In this embodiment, the cell information collected for the mobile telephone 3 is in particular data (e.g., open, closed or hybrid) identifying the access mode of the cell to which the mobile telephone 3 is connected and a hybrid access mode CSG < / RTI > member as a CSG member or for a non-CSG member. The serving base station 5 may use this access mode information to select better candidate target cells for handover. At present, the HNB 9 has an open, closed or hybrid access mode. However, other future cells, such as macro cells, are also expected to have such an access mode.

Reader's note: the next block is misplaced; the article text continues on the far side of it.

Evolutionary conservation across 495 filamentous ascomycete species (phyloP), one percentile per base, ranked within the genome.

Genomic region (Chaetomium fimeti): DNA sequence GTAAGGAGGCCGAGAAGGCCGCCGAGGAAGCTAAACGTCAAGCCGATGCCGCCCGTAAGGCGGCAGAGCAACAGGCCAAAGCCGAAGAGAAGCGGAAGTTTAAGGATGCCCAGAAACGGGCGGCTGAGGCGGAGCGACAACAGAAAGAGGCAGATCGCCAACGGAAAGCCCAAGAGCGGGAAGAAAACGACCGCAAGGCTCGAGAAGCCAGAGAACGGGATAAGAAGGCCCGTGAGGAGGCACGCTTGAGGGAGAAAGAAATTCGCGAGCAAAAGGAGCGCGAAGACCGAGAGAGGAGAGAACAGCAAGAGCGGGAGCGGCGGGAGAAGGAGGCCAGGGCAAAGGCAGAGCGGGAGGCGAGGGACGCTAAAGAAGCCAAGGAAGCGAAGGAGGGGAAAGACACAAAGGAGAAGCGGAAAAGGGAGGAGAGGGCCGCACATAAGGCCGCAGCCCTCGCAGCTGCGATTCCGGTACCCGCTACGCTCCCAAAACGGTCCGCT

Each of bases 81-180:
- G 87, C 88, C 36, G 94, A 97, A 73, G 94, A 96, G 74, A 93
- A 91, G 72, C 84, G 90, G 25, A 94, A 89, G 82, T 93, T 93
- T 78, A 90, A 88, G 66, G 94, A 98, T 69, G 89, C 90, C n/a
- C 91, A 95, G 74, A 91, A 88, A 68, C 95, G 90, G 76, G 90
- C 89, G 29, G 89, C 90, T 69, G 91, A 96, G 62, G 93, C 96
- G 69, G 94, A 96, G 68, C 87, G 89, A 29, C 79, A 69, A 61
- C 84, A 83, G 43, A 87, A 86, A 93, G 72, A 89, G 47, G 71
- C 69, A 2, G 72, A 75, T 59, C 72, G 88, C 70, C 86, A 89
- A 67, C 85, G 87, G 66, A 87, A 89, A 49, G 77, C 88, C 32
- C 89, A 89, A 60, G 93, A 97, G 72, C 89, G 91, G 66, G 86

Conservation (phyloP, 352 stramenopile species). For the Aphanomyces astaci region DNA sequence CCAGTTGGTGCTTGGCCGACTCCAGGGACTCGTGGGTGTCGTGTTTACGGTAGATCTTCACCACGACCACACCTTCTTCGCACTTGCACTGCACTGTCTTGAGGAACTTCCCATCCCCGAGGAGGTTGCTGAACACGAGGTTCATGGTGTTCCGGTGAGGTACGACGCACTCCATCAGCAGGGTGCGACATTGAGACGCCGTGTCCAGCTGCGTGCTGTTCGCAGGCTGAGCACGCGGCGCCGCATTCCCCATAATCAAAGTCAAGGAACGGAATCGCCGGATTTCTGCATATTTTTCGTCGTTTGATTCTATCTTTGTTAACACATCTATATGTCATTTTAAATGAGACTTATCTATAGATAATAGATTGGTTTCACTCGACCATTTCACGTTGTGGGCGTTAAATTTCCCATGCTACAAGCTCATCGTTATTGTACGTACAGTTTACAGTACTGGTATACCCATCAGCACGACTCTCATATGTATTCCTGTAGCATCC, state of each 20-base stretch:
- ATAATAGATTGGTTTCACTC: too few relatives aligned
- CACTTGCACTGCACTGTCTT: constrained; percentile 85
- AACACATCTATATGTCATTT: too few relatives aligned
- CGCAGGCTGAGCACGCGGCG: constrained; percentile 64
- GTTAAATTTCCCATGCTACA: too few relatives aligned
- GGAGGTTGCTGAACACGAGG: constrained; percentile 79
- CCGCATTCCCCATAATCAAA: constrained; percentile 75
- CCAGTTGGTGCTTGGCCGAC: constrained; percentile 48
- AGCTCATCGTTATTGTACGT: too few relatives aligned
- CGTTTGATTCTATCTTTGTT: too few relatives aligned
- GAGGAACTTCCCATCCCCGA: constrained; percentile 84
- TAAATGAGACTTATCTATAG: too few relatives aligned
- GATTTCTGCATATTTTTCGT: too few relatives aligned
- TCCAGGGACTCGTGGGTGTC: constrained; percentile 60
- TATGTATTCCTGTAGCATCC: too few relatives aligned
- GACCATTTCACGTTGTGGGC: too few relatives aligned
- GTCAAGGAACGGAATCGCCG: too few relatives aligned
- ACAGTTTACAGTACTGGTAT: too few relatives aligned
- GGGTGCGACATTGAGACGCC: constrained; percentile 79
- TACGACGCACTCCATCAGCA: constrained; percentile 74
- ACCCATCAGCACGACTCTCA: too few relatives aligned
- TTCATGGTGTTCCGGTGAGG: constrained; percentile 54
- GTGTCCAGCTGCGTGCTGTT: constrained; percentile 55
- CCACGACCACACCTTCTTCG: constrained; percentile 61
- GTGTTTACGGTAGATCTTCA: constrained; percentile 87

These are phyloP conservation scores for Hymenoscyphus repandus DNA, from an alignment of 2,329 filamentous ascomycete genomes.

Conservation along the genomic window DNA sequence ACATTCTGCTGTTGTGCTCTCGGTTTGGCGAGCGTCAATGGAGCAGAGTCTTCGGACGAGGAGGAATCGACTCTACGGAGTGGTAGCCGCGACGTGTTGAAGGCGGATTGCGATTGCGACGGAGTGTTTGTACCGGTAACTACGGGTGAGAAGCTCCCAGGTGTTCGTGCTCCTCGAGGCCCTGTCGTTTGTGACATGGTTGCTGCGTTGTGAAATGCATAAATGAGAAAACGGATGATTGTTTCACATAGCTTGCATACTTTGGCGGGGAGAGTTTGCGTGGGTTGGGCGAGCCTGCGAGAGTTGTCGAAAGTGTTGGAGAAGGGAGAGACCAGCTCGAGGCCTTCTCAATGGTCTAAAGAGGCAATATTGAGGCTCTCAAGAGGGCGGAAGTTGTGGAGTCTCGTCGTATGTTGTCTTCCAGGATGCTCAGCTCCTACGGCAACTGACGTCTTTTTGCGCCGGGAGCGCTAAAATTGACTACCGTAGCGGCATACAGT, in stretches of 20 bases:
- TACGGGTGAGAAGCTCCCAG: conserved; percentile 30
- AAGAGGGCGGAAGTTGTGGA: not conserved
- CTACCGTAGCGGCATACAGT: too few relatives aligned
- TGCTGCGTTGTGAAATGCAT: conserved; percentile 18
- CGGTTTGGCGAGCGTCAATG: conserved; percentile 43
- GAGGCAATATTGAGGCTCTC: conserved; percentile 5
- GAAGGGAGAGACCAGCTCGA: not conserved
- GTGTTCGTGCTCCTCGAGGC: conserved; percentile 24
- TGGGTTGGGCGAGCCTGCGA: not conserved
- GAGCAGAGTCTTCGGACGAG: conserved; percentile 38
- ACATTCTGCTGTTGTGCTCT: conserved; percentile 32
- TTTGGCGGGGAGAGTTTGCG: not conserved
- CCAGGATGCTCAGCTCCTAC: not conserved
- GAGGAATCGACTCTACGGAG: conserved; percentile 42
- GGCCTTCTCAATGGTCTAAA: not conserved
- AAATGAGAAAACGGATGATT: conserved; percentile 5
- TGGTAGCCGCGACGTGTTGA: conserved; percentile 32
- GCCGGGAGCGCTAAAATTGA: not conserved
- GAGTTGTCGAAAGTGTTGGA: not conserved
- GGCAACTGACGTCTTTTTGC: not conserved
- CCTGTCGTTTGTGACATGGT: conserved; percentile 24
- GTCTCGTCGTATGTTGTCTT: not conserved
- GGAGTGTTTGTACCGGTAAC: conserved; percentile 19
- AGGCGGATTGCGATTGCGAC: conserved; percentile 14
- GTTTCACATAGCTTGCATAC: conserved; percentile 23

A typical path 37 through which the mobile telephone 3 moves is shown in Fig. This path 37 allows the mobile telephone 3 to communicate between the plurality of smaller cells 38 (presumably HNBs or some other small cells) and between the E-UTRAN and UTRAN base stations 5 And moves between the plurality of macro cells 39. Fig. If the mobile telephone 3 is close to its HNB 9, this is likely to appear more than once in the cell history data for the mobile telephone 3. Thus, by providing additional information on the cell's access mode, etc., the base station 5/9 can process the history information and identify cells that are likely to be the HNB 9 of the mobile telephone. This is advantageous to the user since the user can have a special rate when served by the HNB 9 rather than by the macrocell.